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Adventures in climbing stairs

Who woulda thought that you can do the tourist thing by fossicking for stairways. 

But then, that's me: I can't help myself as I have become a stair case aficionado.

I live on such flat land that an incline anywhere in my hood has to be human made and structural and since there is little cause to go higher, there's little cause to step up.

So any time I'm out and about I seek out stair cases. 

 For the moment this is an obsession, not because I'm into architecture and creative ways and means to get from point A to point B above ground, but because I'm taken to stair running -- that's climbing stairs at speed.

Put a staircase in front of me and I'll run up it like a rat up a drain pipe.

There is no better way to exercise on the fly.

'Tis amazing what you can find to run up.

My local railway station has a 50 step steep climb to its pedestrian bridge that leads from the day car park. Fifty steps! This is one of the highest staircases in the urban train network. Run up that and you can come back for seconds, and thirds, and fourths...while waiting for your train to  arrive. 

Jacob's Ladder
After taking the train you can get off at the city Central station, walk 300 metres uphill and tackle the steepest, meanest climb in the Brisbane CBD -- Jacob's Ladder.

I took on the Jacob's Ladder challenge last week. It is ten tiers of steps with the option of a steep zig zag path that climbs through the King Edward Park. It took me 40 seconds to climb the steps: then I'd take the path back down and did it a few more times.

While I was doing this, one guy was obviously exercising in like mode. He climbed the steps and at the top, he'd walk back down by going around the IBM building with its gradual descent. He then  climbed the steps again.

Stairs at Kangaroo Point by ~rhennau
I could only manage four ascents jogging upwards. So I have a baseline.

So anytime I'm in the CBD -- I can go visit Jacob.

Once I'm mastered Jabob's Ladder I can cross the river and tackle the mother of all Brisbane stair climbs, the Kangaroo Point Cliffs.  

The stair case zig zags up the rock face which is a rather uniquely located  site for real-rock climbing that overlooks the city.

The point about all this is that climbing stairs can offer a great  high intense interval session. If you want to arrive somewhere quickly gasping for air with aching, exhausted pins, what better way to do that than by struggling upwards? And if you can't get that way with one climb, do it again, and again, and....until fatigue sets in big time.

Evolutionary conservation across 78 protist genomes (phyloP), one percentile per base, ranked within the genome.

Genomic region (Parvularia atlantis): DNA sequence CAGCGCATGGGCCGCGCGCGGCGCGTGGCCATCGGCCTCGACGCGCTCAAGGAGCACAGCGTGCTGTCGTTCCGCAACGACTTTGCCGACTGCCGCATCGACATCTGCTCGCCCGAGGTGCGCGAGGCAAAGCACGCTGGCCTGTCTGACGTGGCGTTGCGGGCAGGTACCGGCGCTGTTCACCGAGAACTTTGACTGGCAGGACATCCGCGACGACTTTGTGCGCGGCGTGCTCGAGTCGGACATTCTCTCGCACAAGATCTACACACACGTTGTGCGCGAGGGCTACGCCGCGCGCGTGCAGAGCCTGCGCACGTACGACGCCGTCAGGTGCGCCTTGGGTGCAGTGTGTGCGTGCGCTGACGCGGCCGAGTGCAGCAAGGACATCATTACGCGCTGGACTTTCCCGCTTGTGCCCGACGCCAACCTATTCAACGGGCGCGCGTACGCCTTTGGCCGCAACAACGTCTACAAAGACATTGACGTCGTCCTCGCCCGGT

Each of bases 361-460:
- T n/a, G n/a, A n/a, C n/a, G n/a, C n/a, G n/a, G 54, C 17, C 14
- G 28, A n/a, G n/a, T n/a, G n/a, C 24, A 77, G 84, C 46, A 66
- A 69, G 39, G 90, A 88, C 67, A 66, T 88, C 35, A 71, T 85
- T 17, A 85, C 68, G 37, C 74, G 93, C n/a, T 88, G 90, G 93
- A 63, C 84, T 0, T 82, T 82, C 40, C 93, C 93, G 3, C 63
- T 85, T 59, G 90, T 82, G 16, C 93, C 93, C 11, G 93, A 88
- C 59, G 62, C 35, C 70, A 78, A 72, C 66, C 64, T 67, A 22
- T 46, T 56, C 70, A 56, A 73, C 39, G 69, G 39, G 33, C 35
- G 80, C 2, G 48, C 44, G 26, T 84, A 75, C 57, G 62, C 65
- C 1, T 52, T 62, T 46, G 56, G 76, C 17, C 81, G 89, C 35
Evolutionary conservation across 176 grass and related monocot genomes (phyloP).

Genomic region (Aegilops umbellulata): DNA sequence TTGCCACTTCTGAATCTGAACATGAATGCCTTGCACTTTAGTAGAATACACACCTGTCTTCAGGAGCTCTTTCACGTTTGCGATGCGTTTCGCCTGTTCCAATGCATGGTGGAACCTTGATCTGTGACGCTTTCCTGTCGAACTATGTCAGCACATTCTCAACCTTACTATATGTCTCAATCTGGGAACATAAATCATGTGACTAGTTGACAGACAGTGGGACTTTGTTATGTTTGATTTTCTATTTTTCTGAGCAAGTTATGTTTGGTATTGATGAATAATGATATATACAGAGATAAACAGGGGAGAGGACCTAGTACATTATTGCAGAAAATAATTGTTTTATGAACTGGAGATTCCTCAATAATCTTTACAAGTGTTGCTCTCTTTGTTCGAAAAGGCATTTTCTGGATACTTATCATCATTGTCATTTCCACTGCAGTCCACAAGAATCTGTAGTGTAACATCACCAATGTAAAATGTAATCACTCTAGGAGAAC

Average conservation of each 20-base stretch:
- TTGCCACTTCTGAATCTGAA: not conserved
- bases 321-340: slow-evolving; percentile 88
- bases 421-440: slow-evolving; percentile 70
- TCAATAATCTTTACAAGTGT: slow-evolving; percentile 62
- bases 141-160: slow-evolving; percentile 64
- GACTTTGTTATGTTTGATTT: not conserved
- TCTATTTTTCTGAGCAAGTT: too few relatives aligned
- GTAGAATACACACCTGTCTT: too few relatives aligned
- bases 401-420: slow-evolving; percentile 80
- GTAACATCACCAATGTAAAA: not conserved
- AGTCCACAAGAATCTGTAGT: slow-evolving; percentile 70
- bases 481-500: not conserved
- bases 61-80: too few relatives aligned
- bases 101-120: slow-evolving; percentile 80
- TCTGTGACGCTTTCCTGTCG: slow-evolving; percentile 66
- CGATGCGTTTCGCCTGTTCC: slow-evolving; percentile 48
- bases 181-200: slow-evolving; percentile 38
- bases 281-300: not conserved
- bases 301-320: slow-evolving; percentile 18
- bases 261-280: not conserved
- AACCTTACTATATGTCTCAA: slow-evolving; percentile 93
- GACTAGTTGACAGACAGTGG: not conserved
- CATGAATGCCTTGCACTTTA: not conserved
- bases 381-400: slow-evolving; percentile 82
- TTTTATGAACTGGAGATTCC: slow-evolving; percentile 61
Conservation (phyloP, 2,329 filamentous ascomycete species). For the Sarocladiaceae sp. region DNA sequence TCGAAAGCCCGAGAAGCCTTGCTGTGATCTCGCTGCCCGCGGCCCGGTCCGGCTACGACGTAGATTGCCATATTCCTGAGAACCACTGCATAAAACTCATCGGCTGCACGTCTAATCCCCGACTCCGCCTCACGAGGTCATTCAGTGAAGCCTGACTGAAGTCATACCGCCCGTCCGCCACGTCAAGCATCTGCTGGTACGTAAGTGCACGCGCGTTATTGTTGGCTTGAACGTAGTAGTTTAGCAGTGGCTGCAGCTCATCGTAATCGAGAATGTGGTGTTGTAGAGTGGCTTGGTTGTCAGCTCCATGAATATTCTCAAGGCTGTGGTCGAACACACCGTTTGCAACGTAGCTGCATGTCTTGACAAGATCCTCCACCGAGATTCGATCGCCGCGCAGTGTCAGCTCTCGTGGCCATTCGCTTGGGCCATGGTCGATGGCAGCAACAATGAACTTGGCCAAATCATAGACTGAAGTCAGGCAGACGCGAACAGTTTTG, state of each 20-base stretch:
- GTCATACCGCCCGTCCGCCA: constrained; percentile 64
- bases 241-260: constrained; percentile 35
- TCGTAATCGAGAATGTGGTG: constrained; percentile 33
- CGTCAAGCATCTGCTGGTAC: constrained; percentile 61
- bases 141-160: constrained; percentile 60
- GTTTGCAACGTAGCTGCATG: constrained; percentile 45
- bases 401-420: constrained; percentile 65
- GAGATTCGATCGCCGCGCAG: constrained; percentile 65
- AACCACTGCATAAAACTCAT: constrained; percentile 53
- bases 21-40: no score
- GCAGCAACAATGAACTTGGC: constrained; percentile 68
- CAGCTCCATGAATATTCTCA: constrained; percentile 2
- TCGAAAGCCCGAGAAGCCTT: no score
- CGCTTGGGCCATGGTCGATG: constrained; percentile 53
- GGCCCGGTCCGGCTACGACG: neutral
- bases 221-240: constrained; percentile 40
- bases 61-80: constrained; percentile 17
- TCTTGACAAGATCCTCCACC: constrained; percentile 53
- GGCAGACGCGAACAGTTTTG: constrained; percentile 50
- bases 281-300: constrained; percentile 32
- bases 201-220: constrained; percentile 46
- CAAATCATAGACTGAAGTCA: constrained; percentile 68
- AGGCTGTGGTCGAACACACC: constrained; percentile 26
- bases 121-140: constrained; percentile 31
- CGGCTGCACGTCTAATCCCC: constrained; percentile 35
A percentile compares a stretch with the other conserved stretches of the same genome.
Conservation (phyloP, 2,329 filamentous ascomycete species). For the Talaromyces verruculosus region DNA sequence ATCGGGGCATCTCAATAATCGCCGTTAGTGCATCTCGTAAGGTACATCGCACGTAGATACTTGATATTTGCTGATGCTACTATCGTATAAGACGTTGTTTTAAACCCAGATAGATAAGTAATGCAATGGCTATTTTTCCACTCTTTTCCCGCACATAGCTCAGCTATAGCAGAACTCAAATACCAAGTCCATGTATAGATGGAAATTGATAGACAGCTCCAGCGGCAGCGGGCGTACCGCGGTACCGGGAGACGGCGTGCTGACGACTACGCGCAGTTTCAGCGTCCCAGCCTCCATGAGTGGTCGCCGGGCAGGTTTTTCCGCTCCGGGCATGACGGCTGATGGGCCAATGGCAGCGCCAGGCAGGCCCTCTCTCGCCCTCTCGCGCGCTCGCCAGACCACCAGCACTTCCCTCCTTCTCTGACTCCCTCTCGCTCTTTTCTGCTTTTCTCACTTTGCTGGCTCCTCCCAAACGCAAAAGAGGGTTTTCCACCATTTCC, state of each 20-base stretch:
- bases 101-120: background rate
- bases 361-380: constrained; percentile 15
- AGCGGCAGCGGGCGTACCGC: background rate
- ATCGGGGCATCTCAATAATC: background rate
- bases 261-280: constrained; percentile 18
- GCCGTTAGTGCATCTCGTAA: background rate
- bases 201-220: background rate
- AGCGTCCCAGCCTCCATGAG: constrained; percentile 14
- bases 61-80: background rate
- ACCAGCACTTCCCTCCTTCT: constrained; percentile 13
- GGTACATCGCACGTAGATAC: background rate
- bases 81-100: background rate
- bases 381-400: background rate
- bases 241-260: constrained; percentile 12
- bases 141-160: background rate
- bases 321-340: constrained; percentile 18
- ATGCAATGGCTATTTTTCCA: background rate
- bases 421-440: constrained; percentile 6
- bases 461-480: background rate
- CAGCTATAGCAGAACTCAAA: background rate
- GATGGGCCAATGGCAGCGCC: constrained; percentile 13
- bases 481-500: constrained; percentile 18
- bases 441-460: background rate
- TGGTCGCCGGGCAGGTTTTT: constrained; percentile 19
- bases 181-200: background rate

Every time you get up there enjoy the view as you probably deserve it.
Stairs will do so much for you and so efficiently that they are readymade gymnasiums...in the open air.
If you are thinking, "no way!" Consider that an option to running up stairs is to pursue the Percy Cerutty preference  and do your running up sandhills. Although Cerutty wasn't a supporter of 'Interval Training' he did get his athletes -- his 'Spartans ' -- to run up Portsea sandhills.
Cerutty leading Herb Elliott up a sandhill
"Man is an animal. Naturalistically he fluctuates from day to day---his feelings,strength,abilities,desires. Capacities vary from day to day,hour to hour. His strength ebbs and flows. Civilization,the daily routine of school and work,disciplines him, conditions him, and mostly reduces him to an automation,a robot. How futile to add to such a regime to his athleticism. How much better to use his training,conditioning and racing as a means,as it should be, to at least temporarily to remove him from this artificial,and harmful, civilizing mediums that result from normal school and work. In his ordinary life he has little chance to escape from the humdrum,the routine. Why,then, as I say,add his exercise,his athleticism,to the list of compulsions. Athletics should be, and with me is, the prime means to escape from these imprisoning conditions, to exult in our liberty,free movement,capacity to choose. Our training should be a thing of joy, of hard,battling exhaustion and enthusiasm,not a daily grind upon a grinding track,artificially hard and carried out under full circumstances and unaesthetic enviroments as a rule. How much better to run with joy,shear beauty and strength,to race down some declivity,to battle manfully to the top of another. At Portsea we train along paths that are found along the cliff tops,descending at times to beach level,in the midst of of some of the finest scenery in our state.We run for miles on the heavy sand with the great waves crashing and pounding and swirling,at times,to knee depth as we run. Or we run upon the the golf links,or moors,or some speed work,occasionally on the grassed oval in one of the prettiest and most natural amphitheaters,surely,in the world. Here, in this enviroment, over this terrain,the spirit of beauty and high endeavor enters our souls. Seek out your Portseas,train and run as the impulse comes on you. An hour,two hours of training slips away as so many minutes. You become tired,exhaustingly tired, but never unhappy. It is work,but it seems only fun. Exhilarating,satisfying fun." Whew--that about says it all to me as far as what is the essence of Stotan or Cerutty inspired running. Something to especially take note of is written near the end when he says: "Seek out your Portseas..." You can establish your version of Portsea somewhere around where you live. When you do, your running will reach a whole new level in regards to enjoyment and performance.  -- Percy Cerutty

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